Due to these additional requirements and regulations, construction of a cold storage facility will take an average of four to five months longer than traditional industrial spaces.  The specifications of materials, installation, and prolonged time frame only add to the cost and complexity of developing and maintaining cold storage warehouses.

A Lasting Impact on Supermarkets?

This sudden shift in grocery shopping could have a lasting impact on the supermarket industry.  Baby boomers and other previous in-store purchasers, are expected to join millennials and continue to purchase groceries online after having discovered the convenience of doorstep delivery.

In an effort to meet the needs of consumers, supermarkets are beginning to consider alternatives to the traditional supermarket location.  One alternative is a hybrid store, essentially a smaller version of the grocery stores we know, with a large cold storage area in the back.  The front half of the facility acts as a regular grocery on a smaller scale, and the cold storage area would be closed to the public where online orders and deliveries are processed and filled.  Another consideration for grocers is the development of “dark stores” – a retail location that looks like the regular supermarket, but is not open to the public.  Its sole purpose is the fulfillment of online grocery purchases.  The changes to the supermarket industry could turn out to have a large effect on the industrial property sector of commercial real estate as well.

What Does This Mean for Commercial Real Estate?

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The increasingly high demand for cold storage units is good news for those in the industrial property sector, as business is anticipated to boom in the near future.  Prior to COVID-19, online grocery shopping was predicted to grow enough to demand an additional 100M SF of cold storage.  With such a high pre-existing market demand, the threat of prolonged online shopping only adds to the need.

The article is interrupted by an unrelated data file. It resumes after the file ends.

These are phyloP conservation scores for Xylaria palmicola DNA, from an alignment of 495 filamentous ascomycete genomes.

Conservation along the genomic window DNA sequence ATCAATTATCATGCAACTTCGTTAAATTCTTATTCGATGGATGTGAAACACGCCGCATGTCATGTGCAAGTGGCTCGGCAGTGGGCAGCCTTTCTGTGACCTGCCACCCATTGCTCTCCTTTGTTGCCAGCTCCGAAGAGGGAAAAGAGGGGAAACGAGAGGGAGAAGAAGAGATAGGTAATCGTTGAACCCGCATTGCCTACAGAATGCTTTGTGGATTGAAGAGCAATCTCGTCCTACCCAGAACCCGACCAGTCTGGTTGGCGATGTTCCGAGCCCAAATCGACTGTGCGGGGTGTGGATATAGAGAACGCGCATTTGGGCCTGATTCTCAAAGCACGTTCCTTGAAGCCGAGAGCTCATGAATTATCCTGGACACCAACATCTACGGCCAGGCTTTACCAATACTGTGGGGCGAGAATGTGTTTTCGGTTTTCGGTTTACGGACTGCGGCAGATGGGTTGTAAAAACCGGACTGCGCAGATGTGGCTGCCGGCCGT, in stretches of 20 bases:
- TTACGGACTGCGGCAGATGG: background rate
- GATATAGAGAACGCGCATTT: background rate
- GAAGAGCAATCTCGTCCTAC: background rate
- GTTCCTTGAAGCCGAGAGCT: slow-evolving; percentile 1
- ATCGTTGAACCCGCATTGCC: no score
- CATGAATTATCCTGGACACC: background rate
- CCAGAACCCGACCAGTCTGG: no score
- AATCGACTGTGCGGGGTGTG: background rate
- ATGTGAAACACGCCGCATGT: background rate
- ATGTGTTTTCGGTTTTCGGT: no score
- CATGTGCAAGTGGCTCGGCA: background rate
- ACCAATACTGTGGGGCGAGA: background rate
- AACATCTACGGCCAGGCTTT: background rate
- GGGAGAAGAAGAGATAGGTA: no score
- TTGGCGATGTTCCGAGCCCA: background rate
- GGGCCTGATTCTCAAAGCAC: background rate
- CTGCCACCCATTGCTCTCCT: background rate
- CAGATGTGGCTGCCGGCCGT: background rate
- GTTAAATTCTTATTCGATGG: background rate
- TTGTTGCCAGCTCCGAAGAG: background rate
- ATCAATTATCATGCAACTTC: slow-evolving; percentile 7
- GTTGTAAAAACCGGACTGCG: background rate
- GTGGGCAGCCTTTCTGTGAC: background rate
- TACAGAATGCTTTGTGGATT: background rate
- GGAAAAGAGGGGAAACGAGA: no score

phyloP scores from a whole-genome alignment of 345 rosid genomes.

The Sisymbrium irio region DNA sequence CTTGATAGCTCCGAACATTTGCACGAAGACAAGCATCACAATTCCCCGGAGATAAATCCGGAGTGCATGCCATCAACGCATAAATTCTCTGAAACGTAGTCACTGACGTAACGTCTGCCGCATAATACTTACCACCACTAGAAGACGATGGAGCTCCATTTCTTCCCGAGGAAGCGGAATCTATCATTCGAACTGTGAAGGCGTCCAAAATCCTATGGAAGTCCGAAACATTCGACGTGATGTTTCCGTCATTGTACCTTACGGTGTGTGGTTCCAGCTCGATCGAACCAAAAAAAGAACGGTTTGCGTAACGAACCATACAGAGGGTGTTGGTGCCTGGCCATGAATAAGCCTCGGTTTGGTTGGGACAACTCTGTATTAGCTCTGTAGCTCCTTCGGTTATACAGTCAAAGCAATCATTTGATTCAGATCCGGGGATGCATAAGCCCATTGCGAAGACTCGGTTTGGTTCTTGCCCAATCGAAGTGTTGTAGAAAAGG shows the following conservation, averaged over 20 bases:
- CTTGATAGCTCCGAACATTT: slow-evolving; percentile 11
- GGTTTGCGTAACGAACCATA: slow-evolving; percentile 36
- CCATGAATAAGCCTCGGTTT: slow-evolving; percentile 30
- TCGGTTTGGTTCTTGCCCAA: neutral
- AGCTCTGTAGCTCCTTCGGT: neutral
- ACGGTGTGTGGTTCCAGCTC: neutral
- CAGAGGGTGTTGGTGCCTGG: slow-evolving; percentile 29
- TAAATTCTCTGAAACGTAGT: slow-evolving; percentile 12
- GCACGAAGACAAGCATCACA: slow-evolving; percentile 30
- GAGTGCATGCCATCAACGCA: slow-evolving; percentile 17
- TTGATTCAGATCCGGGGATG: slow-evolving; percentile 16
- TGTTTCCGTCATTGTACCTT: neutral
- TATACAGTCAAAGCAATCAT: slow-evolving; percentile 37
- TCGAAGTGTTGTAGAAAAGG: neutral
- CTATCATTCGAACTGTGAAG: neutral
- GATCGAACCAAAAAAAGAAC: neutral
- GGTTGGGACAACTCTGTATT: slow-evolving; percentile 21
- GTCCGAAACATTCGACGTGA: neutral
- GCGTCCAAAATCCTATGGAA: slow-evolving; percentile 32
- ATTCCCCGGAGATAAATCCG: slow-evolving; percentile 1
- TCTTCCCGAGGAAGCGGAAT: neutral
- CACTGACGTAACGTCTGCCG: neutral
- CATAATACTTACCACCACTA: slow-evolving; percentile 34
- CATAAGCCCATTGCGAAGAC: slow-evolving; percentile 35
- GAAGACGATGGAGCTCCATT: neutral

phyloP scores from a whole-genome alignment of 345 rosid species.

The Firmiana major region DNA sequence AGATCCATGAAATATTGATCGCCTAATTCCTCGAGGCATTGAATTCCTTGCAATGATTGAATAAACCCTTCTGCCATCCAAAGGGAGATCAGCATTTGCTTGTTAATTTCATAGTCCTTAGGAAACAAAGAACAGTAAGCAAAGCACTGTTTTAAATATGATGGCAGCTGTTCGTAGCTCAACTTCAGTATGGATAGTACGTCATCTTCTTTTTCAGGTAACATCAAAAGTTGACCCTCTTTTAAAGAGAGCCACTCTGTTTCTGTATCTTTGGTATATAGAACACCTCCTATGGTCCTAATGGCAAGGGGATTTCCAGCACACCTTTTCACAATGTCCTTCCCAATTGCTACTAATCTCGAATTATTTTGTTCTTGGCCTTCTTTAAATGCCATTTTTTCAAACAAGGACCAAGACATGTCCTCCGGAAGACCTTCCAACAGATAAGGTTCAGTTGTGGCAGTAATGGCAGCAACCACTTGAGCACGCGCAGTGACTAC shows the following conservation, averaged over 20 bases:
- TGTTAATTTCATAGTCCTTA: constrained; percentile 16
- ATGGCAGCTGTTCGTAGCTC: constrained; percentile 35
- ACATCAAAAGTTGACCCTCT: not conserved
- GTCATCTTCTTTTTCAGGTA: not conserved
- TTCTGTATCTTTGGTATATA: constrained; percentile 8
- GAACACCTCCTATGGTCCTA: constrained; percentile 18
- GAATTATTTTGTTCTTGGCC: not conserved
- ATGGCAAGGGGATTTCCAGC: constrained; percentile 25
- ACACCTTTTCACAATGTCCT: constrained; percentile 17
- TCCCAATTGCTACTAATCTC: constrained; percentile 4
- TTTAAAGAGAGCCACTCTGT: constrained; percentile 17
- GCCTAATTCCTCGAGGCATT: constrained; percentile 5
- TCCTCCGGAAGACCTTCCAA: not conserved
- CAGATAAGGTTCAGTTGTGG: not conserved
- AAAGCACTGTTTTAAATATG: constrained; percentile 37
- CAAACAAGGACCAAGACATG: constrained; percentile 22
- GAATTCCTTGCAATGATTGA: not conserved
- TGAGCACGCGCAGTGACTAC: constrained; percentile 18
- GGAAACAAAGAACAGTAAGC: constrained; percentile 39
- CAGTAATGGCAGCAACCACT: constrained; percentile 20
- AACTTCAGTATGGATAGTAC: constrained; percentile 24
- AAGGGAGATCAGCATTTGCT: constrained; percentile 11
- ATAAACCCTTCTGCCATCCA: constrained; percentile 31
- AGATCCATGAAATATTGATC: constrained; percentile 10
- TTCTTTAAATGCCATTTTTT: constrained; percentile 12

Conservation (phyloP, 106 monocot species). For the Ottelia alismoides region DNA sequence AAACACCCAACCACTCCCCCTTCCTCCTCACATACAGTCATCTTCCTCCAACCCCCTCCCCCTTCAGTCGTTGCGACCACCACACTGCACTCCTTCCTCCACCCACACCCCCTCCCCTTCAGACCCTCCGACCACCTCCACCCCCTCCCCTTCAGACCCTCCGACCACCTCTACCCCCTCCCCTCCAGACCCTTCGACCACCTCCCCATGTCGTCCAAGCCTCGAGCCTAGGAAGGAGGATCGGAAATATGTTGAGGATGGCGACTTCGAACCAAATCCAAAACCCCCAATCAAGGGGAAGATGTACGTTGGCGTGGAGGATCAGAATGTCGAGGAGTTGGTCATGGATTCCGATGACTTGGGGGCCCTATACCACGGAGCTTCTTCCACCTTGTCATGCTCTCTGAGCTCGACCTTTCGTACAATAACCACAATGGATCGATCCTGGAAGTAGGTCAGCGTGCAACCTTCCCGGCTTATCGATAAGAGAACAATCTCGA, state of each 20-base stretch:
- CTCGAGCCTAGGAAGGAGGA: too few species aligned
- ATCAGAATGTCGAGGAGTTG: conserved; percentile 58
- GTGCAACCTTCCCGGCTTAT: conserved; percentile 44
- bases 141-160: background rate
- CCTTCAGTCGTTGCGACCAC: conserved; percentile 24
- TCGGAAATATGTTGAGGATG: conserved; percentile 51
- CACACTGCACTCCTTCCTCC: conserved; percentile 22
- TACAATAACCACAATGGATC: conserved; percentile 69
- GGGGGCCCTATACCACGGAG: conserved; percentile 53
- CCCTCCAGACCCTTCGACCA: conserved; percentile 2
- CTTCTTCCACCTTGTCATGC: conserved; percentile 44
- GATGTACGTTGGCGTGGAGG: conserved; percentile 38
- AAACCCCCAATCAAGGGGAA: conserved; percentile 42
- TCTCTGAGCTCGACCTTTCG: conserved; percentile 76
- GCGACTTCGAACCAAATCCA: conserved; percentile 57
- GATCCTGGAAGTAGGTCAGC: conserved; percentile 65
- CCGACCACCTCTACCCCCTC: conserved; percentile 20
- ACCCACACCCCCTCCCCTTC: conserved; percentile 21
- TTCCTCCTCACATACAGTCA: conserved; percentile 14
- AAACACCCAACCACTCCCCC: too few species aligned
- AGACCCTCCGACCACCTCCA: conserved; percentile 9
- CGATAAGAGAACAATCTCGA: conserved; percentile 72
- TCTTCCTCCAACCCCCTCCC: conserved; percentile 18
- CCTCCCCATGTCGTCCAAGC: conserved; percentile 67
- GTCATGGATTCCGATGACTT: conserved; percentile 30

It can be expected that clients will be searching for any available existing cold storage facilities and dry storage warehouses that are able to be converted to cold storage.  Demand for land to develop new facilities from the ground up is also expected to increase.

What Does It All Mean?

The difficult nature of cold storage certainly adds to the shortage faced by retailers everywhere.  Prior to the COVID-19 outbreak, 100M SF of additional cold storage was the estimated need to keep up with the growing online shopping trend.  However, the coronavirus accelerated online grocery and meal purchases like we’ve never seen before – and these high levels are forecasted to remain as long as COVID-19 is around.  Meaning, with record high online grocery and meal purchases, we will face a record high demand of cold storage.  With such high levels of demand, the industrial property sector is expected to see a surge in business as businesses begin to seek out new cold storage opportunities in the near future.